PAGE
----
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lensesLets talk about lenses today, shall we?

I get asked the question a lot “What’s the best lens for my Canon DSLR.”  Well, there is no clear cut right answer for that.  It really depends on your style of shooting, where you’re shooting, where your subjects are and more.  I can answer this question based on my recommendations as to which lenses are best on my Canon DSLR.  You’ll have to come to your own conclusions on which lenses are best on your Canon digital SLR camera.  So remember, what I write about here is just a guide based on my opinions.  There is no law to any of this, just what I’ve found works best for me.  I have had many, many lenses over the years and I have used many, many more.  A lot of the photographers I know can’t leave their house without 6 or 7 lenses in their bag.  Not me.  I travel with three lenses, maybe 4, and 90% of the time I’m using the same one.   Which one?  Keep reading, I’ll get there.

How Do You Know Which Lenses to Buy to Take Great Photos?

Well, this really depends on what type of photography you’ll be focusing on. Are you planning on shooting a lot of people? If so, you’ll want to make sure you have something with a really big aperture like an f2 or f2.8. What a big aperture like this does is it helps to take in a lot of light very quickly so you can take very fast photos.  Usually the benefit of this is not just to capture moving objects, but it also allows you to have your subject in focus and the background blurred away.  All those model photography shots, those wedding portraits or family portraits, yep, f2.8 or wider.  Not only do you want to look at the aperture, but you’ll also want to stay away from wide angle lenses as they will distort your subject.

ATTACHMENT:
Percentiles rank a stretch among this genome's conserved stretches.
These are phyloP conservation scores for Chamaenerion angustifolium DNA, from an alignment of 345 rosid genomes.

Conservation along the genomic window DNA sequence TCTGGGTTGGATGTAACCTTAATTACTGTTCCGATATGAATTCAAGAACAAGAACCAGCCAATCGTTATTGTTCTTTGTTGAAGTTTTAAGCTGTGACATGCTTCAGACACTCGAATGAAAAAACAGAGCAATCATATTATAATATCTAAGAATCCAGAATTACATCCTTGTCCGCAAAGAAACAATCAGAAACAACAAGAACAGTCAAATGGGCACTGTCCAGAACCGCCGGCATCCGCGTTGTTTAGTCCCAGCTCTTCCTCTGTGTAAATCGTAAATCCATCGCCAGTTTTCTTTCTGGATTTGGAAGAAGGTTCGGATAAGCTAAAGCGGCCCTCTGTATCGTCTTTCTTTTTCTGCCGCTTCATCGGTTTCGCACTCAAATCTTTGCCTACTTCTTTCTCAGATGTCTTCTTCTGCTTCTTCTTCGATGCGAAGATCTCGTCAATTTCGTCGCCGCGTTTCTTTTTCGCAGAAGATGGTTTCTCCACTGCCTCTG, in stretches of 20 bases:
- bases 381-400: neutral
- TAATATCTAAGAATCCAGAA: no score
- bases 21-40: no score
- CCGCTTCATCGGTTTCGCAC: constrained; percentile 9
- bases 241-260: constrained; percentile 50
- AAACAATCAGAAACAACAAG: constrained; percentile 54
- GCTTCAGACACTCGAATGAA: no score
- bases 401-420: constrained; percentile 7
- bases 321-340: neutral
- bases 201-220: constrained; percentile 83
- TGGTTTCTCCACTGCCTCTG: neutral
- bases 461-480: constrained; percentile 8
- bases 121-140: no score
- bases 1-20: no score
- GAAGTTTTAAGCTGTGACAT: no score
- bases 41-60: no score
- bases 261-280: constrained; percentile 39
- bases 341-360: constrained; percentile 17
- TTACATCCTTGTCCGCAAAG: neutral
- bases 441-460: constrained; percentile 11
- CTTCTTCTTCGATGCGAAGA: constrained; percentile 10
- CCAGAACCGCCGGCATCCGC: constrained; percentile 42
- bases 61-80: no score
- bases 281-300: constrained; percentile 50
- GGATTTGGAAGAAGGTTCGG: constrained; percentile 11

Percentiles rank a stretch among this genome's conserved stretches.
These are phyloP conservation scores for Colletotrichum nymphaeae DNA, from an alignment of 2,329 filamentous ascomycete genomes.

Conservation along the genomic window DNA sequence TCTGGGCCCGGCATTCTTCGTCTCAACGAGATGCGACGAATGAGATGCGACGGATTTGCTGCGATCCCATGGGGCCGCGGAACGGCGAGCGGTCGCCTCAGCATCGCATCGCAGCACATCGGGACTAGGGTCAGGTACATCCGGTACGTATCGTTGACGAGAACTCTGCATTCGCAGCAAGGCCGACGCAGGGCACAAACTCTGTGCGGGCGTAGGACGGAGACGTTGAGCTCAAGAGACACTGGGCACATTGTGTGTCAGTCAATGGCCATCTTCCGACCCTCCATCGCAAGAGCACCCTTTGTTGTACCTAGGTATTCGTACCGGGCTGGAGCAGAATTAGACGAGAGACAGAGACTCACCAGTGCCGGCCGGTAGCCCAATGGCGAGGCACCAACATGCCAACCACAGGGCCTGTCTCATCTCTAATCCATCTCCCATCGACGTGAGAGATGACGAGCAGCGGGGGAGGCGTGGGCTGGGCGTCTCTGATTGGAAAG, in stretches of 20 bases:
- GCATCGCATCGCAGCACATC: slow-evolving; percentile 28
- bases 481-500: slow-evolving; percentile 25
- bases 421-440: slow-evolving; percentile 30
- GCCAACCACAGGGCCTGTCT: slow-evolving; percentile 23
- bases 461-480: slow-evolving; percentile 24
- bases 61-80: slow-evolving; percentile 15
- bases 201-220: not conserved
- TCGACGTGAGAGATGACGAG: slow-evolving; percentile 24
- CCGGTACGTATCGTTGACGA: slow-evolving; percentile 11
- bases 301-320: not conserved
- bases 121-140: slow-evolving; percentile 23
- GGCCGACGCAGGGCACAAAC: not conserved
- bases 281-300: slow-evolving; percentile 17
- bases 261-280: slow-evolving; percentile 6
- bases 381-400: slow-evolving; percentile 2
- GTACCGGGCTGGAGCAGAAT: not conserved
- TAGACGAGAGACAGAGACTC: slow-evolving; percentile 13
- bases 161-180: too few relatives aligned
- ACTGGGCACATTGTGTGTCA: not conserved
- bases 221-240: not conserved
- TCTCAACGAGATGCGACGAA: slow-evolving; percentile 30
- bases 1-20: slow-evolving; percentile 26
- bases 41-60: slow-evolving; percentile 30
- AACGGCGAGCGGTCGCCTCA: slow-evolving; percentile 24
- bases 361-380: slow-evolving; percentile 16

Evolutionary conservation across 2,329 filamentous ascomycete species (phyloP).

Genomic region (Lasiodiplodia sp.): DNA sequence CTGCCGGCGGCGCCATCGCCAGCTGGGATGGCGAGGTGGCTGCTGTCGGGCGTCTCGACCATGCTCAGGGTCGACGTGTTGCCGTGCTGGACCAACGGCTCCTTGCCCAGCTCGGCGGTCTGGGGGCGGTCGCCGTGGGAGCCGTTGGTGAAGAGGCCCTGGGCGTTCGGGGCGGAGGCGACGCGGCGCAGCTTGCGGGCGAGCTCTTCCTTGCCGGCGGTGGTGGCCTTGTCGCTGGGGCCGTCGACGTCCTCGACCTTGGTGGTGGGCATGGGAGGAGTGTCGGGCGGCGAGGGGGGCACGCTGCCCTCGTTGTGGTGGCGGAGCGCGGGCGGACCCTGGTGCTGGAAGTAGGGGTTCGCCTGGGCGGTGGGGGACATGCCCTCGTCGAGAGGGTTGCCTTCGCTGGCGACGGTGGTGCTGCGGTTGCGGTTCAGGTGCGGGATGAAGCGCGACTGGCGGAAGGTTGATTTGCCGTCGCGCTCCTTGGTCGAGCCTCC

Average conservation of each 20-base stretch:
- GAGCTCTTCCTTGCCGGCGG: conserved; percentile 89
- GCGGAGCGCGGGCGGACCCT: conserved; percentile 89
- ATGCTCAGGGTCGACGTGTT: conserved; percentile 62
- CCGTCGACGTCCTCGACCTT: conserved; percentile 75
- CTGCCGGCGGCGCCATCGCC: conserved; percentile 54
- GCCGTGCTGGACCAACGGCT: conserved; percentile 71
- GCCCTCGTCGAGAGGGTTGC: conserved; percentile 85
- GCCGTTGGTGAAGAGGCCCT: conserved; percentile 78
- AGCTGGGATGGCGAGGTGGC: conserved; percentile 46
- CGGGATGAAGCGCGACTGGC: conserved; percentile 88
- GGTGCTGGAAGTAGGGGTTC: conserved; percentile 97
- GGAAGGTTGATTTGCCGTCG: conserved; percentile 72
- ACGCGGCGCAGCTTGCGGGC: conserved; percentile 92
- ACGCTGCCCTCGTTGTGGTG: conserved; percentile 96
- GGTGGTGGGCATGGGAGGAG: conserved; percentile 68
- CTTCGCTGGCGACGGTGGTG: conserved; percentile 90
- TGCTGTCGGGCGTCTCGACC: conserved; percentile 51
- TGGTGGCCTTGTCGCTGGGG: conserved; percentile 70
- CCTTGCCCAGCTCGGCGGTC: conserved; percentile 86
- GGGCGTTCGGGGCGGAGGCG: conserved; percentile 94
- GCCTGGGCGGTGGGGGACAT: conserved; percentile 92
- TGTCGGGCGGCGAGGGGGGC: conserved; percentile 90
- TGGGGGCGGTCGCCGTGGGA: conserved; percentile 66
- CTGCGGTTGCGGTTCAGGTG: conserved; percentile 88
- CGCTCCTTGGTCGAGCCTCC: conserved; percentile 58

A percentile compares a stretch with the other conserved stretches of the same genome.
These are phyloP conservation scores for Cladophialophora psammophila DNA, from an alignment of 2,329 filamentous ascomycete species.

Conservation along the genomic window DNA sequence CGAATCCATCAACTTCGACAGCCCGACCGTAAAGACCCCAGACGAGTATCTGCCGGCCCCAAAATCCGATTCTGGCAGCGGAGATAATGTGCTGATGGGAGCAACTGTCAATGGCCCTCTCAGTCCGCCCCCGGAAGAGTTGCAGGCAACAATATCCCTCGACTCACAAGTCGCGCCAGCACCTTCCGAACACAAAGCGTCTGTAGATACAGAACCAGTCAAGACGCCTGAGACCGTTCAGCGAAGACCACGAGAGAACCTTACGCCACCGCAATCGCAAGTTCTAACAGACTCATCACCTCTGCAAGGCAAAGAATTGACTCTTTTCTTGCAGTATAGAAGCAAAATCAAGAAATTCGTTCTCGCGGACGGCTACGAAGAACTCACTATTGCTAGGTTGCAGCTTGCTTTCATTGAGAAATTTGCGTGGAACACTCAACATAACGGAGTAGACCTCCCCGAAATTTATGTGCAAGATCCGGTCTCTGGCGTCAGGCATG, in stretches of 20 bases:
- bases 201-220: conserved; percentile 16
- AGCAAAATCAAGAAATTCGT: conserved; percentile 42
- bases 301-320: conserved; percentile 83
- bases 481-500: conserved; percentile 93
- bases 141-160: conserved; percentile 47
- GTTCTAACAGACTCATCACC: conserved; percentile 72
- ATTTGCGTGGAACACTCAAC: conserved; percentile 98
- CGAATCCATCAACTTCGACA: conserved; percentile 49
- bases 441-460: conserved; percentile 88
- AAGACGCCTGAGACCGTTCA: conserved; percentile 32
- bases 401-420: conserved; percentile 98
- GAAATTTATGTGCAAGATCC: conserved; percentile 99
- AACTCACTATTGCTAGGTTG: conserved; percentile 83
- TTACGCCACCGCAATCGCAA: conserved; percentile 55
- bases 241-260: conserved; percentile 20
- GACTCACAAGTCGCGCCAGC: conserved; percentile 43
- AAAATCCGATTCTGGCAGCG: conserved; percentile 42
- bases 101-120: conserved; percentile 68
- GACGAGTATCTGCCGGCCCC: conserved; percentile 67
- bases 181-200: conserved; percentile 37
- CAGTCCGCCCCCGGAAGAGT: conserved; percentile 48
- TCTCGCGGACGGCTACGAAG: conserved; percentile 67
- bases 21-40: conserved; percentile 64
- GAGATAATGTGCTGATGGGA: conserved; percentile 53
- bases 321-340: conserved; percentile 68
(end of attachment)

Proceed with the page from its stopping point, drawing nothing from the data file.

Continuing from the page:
Say, however, you’re not as interested in shooting people as you are with shooting landscapes.  Typically, landscape photographers aren’t as concerned with the big aperture numbers as they are with the focal length of the lens.  A good wide angle lens is key, something in the 16mm to 18mm range is usually very desirable.

Maybe you fall in between.  You want a lens or lenses that are very versatile.  If this is the case you’ll have to look at the focal length capabilities of a lens and get something that can shoot wide enough yet still zoom in far enough to get those nice close shots of people, with a little background blur.

Now before we go any further, I have to warn you, lenses vary in price quite a bit.  And that old saying, “you get what you pay for” really rings true in this department.  Plan on spending your money here.  But the good news is, a good lens, well maintained, can far outlive your camera body.  So even though you’ll likely gawk at the price, the value of lenses doesn’t depreciate very much if taken care of.  And they can last a long, long time.


Best Lenses for Portrait Photography

Many off brand companies like Sigma and Tamaron make really nice lenses, but if you want the best, you really can’t go wrong with a good Canon or Nikon lens.  They’re just better.  Better glass, better internal components, smoother operations and built tougher.  I use Canon products, so I’ll be speaking about Canon lenses, though Nikon makes a lot of very similar lenses at similar price points.  If you shoot Nikon, use Nikon glass.  If you shoot Canon… you get it.  There are exceptions of course.  Zeiss makes awesome glass too.  A bit more pricey, but really good stuff.